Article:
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- Cloning your system from within Windows
- Cloning from a WinPE recovery environment
- Physical cloning
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Whether as a home user or as an IT support professional, there may be occasions when you would want to create a clone of your computer’s hard drive or operating system. Probably the most common reason you’d want to do this would be so that you can migrate your system to a Solid State Drive (SSD). After migrating the contents of your existing drive to an SSD, you would remove your hard drive and replace it with the SSD. The computer should then boot as normal.
I want to look at three entirely different methods you can use to clone your Microsoft Windows system to a new drive. The first method uses software running under Windows. The second involves booting into a Windows preinstallation (WinPE) recovery environment. The third method employs a physical clone operation and requires removing the source drive from the computer. Depending on your circumstances, one of these methods is likely to be more suitable for you than the others.
Cloning your system from within Windows
If you don’t want to open up your computer physically, and you’re simply looking for a Windows application to perform the clone operation for you, then this is the way to go. You’ll need to use some sort of enclosure for your destination drive so that it can be connected to your computer using a USB port. These are called hard drive enclosures. They are extremely inexpensive and available from almost any computer parts store. After inserting your new drive into the enclosure and connecting it to your computer, Windows will detect the presence of an additional drive.
As far as software goes, my personal favorite is called Macrium Reflect. You’ll find that the free version is all you need to perform this clone operation. After you’ve downloaded and installed the software, launch it, and you’ll be presented with a view showing the disks found by the software. You should see your current boot drive at the top, and underneath, you will see the drive you have connected by USB using your enclosure. All the partitions currently present on the drives will be displayed.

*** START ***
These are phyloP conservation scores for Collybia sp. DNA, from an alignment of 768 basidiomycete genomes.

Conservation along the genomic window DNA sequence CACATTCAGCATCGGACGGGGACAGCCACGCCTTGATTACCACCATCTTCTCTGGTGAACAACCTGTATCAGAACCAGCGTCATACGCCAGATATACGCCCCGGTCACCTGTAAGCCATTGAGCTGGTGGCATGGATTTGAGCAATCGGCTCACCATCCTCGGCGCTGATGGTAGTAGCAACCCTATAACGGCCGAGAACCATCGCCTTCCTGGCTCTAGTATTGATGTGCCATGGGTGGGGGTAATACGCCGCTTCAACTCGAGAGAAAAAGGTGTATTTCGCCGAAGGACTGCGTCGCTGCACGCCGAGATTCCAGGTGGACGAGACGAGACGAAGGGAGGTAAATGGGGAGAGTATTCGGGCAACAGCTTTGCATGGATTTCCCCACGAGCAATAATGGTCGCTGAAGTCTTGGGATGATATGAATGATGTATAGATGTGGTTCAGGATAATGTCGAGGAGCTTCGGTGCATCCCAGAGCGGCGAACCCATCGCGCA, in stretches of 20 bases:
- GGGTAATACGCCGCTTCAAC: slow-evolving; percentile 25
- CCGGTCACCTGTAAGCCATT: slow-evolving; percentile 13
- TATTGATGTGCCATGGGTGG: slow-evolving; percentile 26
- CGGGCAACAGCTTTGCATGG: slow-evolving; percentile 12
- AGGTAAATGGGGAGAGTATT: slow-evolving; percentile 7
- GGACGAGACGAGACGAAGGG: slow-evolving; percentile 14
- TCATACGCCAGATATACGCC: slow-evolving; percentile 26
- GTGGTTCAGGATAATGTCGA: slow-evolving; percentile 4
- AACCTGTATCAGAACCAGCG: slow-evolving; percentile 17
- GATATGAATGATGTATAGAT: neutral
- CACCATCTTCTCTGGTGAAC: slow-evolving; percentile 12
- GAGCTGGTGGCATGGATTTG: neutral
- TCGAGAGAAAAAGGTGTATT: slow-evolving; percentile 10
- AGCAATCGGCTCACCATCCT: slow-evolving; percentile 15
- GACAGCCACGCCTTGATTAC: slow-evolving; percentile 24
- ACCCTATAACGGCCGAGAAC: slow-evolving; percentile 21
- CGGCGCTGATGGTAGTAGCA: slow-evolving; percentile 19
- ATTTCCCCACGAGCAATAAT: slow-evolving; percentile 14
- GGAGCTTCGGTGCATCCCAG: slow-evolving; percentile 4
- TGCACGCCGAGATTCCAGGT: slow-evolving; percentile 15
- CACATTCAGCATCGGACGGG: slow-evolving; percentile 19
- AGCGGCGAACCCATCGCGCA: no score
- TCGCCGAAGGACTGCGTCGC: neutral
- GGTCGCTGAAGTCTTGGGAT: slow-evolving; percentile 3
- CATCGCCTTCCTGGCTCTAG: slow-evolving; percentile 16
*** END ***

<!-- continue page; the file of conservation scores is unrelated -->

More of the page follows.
To clone your current operating system disk to the new disk, select Clone this disk… underneath your source disk. You will then be prompted to select a destination disk, and you should click on your new drive. Then select Next to launch the clone operation. The destination disk must have at least the same capacity as the source disk for this to proceed.
It is also possible to select only certain partitions to be copied. This might be useful if, for example, your source drive had a second partition used for data. Still, all you really wanted was to clone the bootable partition containing the Windows operating system.
Cloning from a WinPE recovery environment
This is my preferred option because the software I use provides additional functionality. In particular, it allows you to exclude certain items from your clone, and it can be used to clone to a smaller destination disk. This, of course, assumes that everything you want to clone will actually fit onto the target disk. This method is also likely to require less time than the first method, particularly if Windows is running slowly on the old hard disk.